The obsession with the American charcuterie board has only grown over the past years, as now almost every restaurant you walk into has some variation of one. This is believed to be from the rise in popularity with self-made, crafting and foodie culture. As well as the rise in food social media, as the look of charcuterie boards are appealing to the eye.
Charcuterie is derived from French origins in the 15th century. The term charcuterie comes from two French words: “chair” which means “flesh,” and “cuit” which means “cooked.” In that time era the entirety of their meat source was used in some form. Their meat, more often than not pork, was put through a process of curing to preserve and made into sausages or dry-cured meats. As this was before refrigeration; salt, vinegar, and smoke were essential in the meat preservation process. European cities and towns often have charcuterie shops that sell these delicacies with pairings to them. This can be anything from the sweet or savory side. With items you wouldn’t find at your local charcuterie spot including parfaits, tapas, forcemeat, canapés, and chutneys/relishes.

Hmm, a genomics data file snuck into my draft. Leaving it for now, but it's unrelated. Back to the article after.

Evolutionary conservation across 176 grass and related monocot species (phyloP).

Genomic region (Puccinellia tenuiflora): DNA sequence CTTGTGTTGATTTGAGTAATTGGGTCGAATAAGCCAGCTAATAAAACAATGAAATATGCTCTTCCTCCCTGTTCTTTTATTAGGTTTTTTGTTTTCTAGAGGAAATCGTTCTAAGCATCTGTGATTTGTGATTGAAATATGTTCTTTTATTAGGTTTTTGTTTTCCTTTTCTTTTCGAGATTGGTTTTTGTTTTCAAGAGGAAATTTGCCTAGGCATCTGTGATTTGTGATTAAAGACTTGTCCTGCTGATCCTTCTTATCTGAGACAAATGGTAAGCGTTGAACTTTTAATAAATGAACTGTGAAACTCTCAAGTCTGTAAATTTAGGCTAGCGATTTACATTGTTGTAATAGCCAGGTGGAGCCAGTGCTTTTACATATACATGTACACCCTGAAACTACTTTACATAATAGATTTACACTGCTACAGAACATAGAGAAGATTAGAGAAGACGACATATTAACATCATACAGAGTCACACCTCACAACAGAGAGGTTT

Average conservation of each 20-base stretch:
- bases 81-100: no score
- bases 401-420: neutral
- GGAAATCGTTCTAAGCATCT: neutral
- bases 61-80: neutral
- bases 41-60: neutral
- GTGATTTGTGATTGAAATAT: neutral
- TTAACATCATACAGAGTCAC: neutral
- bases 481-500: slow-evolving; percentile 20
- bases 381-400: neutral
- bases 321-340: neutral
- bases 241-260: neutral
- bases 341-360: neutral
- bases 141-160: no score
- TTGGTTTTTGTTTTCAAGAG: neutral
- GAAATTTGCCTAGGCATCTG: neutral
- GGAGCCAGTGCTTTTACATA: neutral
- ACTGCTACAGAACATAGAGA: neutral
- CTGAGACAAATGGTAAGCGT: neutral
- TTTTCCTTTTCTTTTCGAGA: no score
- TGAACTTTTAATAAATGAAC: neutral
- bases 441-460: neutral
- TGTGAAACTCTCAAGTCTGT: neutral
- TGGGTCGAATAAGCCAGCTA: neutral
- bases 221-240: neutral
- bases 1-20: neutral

With this new era of foodie-do it yourselfers, charcuterie has been transformed in America. Being present in larger events as grazing tables, a mark of elegance, self care night accessory and the perfect pair for the wine tasting. Consisting of different cheeses very often a soft, semi-hard, hard, and blue. With a pickled component, anti-pastas, crackers, jams, fresh fruits and even dips. These variations all placed perfectly imperfect around a wooden board. Taking the phrase food is art to another level.